An old story from Eastern Europe tells of a village boy who’s had a dream.
“I’ve had a dream,” he tells his mother.
“Tell me what it was,” she says.
“No,” he says.
His mother beats him, but he still won’t tell.
The king of the land intervenes, but still the boy won’t tell.
All kinds of bad things happen to the boy because he won’t tell the dream. His situation gets worse and worse.
“Just tell someone the dream!”
But he doesn’t.
Instead, to keep his dream secret, he snubs a princess. That’s not good. It makes the king angry.
Somehow, he narrowly escapes the hang-man’s gallows, and is exiled to Hungary.
Eventually, he ends up imprisoned in Buda by the King of Hungary. The King wants to know what his dream was, and the boy won’t tell.
While in prison, the boy – now a young man – impresses the King of Hungary with his wisdom. The King offers the boy his daughter’s hand in marriage.
So, he becomes a prince, and when the King dies, the young man becomes the King of Hungary. Finally, he reveals his dream.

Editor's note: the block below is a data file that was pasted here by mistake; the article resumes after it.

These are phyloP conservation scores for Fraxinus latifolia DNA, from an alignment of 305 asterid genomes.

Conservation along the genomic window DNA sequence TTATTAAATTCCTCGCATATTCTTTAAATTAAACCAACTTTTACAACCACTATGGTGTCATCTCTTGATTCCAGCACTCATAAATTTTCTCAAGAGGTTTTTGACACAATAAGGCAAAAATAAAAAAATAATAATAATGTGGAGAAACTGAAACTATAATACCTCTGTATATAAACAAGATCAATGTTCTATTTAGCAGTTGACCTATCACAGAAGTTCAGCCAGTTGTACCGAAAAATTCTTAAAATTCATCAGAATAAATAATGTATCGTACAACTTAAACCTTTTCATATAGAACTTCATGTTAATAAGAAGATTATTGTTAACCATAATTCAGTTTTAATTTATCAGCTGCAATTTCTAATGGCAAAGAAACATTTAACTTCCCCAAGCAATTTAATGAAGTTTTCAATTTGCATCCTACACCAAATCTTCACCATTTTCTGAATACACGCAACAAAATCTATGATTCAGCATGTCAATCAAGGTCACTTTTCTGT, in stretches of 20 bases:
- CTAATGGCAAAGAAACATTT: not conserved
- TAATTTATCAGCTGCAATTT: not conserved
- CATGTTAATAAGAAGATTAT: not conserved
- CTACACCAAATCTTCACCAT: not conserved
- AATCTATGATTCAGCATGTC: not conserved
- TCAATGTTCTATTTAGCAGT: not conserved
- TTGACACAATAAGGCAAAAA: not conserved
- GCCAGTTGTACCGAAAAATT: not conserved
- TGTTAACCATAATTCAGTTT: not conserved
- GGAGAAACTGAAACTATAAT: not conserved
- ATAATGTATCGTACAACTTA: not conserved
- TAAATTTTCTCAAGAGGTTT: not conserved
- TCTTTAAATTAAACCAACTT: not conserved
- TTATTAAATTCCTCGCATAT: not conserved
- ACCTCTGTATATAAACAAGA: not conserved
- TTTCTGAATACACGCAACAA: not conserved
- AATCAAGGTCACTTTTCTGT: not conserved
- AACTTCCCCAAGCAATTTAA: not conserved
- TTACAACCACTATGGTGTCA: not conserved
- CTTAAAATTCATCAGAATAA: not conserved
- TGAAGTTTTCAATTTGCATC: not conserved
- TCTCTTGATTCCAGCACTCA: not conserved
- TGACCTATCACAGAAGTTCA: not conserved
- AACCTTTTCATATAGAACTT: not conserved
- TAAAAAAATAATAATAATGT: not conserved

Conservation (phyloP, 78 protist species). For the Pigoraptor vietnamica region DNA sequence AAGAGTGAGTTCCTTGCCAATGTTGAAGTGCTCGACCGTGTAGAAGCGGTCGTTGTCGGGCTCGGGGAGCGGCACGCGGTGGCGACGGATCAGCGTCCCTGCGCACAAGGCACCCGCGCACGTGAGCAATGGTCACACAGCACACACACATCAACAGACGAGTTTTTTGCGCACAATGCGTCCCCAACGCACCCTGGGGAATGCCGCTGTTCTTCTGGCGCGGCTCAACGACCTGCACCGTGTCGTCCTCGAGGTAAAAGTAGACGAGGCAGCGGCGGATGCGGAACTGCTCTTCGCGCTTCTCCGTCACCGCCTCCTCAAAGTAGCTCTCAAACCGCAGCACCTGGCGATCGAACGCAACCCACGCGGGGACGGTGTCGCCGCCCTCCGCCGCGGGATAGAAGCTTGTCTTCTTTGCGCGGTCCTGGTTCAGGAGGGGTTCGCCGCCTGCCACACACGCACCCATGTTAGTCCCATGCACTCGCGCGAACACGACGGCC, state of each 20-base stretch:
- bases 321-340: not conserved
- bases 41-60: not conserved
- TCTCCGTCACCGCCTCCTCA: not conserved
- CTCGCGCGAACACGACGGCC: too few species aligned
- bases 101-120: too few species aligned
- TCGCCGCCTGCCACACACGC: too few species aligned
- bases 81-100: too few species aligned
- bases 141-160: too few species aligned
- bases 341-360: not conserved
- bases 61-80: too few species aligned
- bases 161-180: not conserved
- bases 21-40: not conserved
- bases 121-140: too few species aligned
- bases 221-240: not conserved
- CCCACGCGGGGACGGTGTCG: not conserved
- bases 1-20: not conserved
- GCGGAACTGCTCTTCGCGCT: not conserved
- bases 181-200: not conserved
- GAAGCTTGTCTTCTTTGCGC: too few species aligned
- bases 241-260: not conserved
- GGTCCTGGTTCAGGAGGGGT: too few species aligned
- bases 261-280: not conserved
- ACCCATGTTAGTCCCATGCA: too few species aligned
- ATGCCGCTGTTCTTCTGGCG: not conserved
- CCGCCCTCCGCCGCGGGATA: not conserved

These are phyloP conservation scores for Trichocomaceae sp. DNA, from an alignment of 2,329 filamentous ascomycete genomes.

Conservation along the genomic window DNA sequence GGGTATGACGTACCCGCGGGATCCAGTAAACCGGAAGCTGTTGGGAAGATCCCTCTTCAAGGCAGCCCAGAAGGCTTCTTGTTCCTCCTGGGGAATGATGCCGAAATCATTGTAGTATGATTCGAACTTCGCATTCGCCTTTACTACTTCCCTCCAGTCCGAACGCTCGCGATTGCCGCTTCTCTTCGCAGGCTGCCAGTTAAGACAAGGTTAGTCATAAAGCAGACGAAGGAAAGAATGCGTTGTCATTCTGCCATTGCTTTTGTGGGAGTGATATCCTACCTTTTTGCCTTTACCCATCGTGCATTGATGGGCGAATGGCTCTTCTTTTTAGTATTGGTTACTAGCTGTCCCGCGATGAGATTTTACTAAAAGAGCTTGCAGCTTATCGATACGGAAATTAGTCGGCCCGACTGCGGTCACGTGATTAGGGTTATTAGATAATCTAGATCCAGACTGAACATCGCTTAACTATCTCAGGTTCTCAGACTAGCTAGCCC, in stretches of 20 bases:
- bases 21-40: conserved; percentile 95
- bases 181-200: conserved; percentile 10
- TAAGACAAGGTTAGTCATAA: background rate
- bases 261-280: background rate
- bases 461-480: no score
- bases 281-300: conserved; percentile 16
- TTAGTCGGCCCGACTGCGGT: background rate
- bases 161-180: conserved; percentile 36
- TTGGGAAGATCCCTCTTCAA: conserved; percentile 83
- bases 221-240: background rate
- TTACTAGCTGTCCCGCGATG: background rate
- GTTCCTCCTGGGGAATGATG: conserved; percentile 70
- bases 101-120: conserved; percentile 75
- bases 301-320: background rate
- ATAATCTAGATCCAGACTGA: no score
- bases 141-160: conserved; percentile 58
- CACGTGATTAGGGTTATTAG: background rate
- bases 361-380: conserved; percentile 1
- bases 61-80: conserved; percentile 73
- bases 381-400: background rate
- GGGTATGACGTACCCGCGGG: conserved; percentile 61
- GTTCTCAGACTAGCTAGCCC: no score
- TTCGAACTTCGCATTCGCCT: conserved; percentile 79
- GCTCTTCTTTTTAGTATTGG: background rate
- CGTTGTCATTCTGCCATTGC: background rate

He dreamed he would become the King of Hungary.
“But I couldn’t tell anyone,” he says, “because then the King of Hungary would have had me killed.”
This is how a good story works.
You have a secret.
You say to the reader, “I know something you don’t know, and I’m not telling.”
You create a messy situation. And you do everything you can to make it worse.
This whets the reader’s appetite, arouses her curiosity.
And what’s the secret you’re keeping from the reader?
You know how the mess will be resolved.
“I know how this is going to sort itself out,” you say to the reader.
“Impossible,” the reader says.
“Well, I do,” you say. “But I’m not going to tell you unless you read to the end.”
Then you turn the messy situation into a disaster. The reader shakes her head in disbelief, and keeps reading.
Your job as a writer is to keep your promise.
You must sort out the impossible mess. And you must do it in a way that’s believable. But you mustn’t do it until the end of the story.
Break your promise, you’ve lost a reader.
Sort out the mess before the end of your story, you’ve lost a reader.
Shout about your dream of becoming the King of Hungary, and he’ll have you killed.
Keep your promise, keep your story messy until the end, create an impossible situation and sort it out in a believable way.
That’s how to hook your readers.
And keep them coming back with a begging bowl for second helpings.